I want you to know that I’m living SO well now, and I’m starting to regularly pull off 80+ treatments a week, even accounting for the usual kind of cancellations and people forgetting they had appointments.
I guess that friend of yours wasn’t so “psychic” after all, huh?)

So, I’ve definitely teased all of the rest of you cruelly enough by this point, so with all that aside, let’s start this off and get all the way down to the nittiest of gritties….
.
.
.
.
.
.
.
.
…IN THE NEXT POST OF A SERIES, HAPPENING THIS MEMBERSHIP-DRIVE!!!

Xoxo
-Michael

teatree
Author: teatree

lover of bikes, gardens, loaf shaped animals, kids, contra dancing, books, and weird smells. poking people and helping them feel better is amazing.

Related Articles

Conference Keynote: Breaking the Ceiling

The theme for this conference is “Breaking Barriers”. You know, there are so many barriers to break in acupuncture that it was really hard to choose which ones to talk about for this speech. But since I’ve spent so much time talking about classism as a barrier, I thought it might be fun to shift gears a little and talk about numbers.

Responses

  1. omg THE SUSPENSE!!!

    Mike, I’m so sorry you went through this, but grateful that you are sharing it. Especially the part of celebrating/mourning what the actual community built and grew and loved and lost. We felt some of this when WCA Lents burned, and again when we realized we couldn’t rebuild in the same location. It’s very very real and very very sad and you’re right, way more than a cautionary tale.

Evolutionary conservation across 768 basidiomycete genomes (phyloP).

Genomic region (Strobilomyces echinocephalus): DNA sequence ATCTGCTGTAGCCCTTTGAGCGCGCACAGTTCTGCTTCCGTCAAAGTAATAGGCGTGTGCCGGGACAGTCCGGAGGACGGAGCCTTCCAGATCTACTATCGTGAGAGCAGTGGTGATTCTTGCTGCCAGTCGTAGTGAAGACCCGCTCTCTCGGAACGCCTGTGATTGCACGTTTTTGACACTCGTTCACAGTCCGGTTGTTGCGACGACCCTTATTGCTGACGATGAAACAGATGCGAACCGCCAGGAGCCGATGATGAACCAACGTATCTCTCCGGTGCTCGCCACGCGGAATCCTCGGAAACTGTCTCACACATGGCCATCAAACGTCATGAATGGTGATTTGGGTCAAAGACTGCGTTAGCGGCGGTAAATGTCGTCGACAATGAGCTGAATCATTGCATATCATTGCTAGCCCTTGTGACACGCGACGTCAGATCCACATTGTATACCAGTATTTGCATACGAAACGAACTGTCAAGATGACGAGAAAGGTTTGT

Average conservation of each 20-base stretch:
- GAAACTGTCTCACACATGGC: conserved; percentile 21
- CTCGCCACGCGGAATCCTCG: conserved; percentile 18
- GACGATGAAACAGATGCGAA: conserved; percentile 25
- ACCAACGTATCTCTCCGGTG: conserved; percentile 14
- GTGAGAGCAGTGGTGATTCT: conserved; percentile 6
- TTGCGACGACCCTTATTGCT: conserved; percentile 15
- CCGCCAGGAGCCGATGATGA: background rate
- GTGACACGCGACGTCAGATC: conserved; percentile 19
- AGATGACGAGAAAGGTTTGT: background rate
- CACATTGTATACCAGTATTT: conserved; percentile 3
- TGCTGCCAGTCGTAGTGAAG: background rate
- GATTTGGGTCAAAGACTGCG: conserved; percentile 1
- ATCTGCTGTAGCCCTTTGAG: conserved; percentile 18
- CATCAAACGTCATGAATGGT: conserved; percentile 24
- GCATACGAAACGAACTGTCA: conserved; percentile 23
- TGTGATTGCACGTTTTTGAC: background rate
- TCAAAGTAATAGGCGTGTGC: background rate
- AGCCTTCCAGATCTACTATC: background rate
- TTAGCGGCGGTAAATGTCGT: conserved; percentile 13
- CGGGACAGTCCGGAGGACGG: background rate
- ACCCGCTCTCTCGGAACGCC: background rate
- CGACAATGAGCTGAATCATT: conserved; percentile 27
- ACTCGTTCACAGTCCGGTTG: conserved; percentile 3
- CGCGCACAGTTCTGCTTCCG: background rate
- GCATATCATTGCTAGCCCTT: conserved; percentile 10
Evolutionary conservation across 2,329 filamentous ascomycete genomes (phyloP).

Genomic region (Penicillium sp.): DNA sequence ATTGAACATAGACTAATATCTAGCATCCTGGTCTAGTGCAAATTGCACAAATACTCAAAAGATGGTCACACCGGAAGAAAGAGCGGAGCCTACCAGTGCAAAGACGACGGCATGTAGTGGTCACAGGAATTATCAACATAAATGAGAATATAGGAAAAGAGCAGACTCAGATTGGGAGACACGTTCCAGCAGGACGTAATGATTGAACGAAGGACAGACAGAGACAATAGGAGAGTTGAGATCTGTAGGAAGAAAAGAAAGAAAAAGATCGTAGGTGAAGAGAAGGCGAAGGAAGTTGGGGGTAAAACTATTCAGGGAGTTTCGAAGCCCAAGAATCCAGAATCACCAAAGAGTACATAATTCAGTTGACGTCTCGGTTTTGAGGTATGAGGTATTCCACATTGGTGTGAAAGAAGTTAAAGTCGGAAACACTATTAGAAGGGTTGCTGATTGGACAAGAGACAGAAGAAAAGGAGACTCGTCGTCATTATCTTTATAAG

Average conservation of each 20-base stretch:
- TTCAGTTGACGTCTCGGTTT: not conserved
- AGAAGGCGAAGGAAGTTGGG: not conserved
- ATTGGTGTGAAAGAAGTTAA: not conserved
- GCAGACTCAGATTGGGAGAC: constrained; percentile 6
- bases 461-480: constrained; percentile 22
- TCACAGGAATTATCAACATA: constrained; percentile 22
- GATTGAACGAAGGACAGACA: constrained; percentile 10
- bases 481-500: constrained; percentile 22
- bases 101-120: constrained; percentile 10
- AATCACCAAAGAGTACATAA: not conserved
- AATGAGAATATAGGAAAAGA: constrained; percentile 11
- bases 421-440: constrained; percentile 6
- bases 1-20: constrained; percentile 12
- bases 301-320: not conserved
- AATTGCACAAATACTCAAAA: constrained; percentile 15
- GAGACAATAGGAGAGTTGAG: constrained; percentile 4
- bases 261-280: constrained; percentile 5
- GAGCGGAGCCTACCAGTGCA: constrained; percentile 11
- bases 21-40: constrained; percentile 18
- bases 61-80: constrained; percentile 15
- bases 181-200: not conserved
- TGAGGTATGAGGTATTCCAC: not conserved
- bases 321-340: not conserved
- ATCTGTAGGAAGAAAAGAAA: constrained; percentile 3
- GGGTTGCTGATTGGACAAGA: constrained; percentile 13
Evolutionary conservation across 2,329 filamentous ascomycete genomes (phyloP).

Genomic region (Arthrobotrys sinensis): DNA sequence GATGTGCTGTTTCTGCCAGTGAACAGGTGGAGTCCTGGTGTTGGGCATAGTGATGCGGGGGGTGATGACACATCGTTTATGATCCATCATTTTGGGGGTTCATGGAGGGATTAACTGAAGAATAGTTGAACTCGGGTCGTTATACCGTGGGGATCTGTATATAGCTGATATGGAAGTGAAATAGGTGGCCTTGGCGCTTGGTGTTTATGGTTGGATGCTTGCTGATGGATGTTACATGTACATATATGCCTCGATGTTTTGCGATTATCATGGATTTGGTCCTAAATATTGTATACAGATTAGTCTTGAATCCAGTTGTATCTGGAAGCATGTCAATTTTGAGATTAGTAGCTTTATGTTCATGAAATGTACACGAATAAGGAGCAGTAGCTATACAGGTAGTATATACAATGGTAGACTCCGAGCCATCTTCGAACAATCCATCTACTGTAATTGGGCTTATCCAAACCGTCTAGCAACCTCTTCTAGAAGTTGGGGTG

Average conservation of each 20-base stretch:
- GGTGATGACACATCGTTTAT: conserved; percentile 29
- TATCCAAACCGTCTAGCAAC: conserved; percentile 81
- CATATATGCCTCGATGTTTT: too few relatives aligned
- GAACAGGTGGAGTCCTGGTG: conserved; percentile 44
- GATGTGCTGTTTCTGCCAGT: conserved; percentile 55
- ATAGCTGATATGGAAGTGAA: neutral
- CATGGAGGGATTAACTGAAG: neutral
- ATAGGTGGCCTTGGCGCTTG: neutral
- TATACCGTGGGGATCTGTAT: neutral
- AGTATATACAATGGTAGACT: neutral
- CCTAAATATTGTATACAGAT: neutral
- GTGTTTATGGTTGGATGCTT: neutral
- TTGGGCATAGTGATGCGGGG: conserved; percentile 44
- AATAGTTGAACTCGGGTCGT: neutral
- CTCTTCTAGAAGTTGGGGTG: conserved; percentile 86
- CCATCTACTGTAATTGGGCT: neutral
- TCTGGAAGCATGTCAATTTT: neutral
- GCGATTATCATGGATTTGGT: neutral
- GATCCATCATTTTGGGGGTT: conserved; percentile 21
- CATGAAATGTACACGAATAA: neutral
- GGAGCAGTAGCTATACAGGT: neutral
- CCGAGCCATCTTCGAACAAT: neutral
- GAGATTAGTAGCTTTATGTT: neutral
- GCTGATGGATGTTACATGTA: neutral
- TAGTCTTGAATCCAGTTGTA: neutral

2. Thank you, I appreciate that!

    It’s been hard to re-visit, and I thought for quite a while how I would even DO this. Especially towards the end, things just got so bizarre, it kept feeling like it was going to come out as a really depressing story of people losing a clinic, or something more appropriate for the Zang Fool.

    In the end, like I mention, I tried my best to just start from a way that doesn’t “cheapen” things. I don’t want to completely center the story on myself, and certainly not the [insert your choice of expletive here] of a person who wrecked everything. I wanted to as much as possible center the clinic, and I wanted to keep space for all of the people who worked really, really hard to try and preserve something good. I wanted that story to come out.

    Also, I wanted people to realize I actually did pour a lot of effort into NOT letting this turn into a book. You’ll see why.

    -Mike

  3. Recently in a 3rd year POCA Tech class, students specifically asked to hear stories about clinics that failed, and why. Mike, thanks for transmuting (redacted) into learning material.